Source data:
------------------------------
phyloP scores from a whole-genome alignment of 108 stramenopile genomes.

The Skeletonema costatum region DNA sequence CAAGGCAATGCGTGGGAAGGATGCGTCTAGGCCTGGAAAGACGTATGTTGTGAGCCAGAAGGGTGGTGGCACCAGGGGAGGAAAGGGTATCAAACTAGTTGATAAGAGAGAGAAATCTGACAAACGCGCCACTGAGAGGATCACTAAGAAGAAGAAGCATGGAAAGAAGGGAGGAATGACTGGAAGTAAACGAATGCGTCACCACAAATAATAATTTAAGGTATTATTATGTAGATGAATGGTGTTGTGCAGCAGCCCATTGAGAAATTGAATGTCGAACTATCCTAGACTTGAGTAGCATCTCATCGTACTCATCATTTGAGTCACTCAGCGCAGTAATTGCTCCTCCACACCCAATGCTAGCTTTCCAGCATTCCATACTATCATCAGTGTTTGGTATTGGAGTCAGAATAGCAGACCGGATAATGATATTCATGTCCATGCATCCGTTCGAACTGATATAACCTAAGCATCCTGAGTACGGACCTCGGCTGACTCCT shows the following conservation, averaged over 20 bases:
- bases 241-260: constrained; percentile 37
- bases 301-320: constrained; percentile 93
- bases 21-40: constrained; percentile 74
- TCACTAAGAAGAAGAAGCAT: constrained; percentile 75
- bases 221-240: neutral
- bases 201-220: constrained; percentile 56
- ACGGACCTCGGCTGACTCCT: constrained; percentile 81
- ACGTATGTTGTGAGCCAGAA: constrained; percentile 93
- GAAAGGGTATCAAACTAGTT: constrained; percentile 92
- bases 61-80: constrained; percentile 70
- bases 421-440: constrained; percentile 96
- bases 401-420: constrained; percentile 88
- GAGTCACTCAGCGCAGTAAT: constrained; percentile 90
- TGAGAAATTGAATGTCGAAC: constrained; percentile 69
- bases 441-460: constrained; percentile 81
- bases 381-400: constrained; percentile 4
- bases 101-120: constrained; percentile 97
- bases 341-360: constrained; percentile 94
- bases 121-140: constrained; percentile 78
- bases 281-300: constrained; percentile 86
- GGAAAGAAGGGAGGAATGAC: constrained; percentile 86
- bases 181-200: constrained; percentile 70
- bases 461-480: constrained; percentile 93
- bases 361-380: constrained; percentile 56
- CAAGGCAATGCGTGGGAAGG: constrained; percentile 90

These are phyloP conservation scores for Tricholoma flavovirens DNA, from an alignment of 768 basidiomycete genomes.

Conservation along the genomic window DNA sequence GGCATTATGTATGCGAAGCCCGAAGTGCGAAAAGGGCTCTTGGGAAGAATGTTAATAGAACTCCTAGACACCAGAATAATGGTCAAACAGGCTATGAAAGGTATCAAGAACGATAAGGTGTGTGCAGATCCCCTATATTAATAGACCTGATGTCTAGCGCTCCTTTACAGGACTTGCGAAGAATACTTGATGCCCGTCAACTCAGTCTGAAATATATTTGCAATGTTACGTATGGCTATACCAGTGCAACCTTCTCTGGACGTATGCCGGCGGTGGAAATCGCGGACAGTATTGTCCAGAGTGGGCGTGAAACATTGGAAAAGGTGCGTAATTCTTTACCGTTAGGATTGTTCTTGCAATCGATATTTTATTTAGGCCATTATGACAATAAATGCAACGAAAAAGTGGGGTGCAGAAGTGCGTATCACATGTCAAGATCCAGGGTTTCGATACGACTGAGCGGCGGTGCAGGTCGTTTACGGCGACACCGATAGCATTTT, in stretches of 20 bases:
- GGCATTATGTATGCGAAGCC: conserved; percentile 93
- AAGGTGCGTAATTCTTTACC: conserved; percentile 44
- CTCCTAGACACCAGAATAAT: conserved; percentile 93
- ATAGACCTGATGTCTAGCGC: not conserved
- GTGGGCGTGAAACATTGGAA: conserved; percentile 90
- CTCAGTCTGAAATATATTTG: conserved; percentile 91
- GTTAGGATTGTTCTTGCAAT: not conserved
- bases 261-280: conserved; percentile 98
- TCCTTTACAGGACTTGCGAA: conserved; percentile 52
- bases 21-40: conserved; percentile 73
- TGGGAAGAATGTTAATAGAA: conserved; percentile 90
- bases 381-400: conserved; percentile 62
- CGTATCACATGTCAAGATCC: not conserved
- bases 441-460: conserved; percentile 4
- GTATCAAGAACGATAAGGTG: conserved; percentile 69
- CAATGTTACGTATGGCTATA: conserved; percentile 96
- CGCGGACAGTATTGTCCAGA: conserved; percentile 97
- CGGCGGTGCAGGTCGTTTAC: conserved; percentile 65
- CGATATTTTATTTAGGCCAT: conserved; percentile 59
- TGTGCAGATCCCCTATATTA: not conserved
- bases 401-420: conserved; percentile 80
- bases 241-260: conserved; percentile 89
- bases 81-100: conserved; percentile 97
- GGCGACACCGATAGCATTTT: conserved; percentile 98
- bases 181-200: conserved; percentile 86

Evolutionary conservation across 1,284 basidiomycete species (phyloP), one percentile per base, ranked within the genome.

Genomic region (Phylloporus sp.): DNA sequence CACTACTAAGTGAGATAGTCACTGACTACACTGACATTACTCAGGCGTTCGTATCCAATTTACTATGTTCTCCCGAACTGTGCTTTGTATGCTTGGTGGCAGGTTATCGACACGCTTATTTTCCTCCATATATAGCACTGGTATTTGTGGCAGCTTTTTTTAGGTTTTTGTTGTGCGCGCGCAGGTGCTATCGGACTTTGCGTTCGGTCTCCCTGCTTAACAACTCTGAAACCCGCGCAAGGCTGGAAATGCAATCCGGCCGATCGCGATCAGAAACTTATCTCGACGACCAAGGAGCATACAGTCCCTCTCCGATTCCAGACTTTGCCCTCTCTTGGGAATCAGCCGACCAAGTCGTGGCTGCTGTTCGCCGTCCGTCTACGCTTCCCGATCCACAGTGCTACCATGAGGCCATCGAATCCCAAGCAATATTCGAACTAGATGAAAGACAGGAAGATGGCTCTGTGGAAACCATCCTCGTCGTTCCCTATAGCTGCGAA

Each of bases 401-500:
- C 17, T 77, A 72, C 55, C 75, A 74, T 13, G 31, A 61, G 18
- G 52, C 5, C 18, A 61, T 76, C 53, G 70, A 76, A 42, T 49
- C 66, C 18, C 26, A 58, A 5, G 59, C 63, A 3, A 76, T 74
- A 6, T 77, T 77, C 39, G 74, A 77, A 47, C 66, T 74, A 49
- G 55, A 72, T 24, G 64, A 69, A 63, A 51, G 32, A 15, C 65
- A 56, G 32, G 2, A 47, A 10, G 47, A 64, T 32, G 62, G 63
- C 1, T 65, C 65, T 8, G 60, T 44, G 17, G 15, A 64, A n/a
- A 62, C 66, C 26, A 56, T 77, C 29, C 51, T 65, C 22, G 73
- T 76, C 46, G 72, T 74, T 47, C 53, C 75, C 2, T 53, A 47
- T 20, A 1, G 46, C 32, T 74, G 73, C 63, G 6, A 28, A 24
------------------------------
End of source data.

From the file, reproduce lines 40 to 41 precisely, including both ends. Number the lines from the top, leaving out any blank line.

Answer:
- TGGGAAGAATGTTAATAGAA: conserved; percentile 90
- bases 381-400: conserved; percentile 62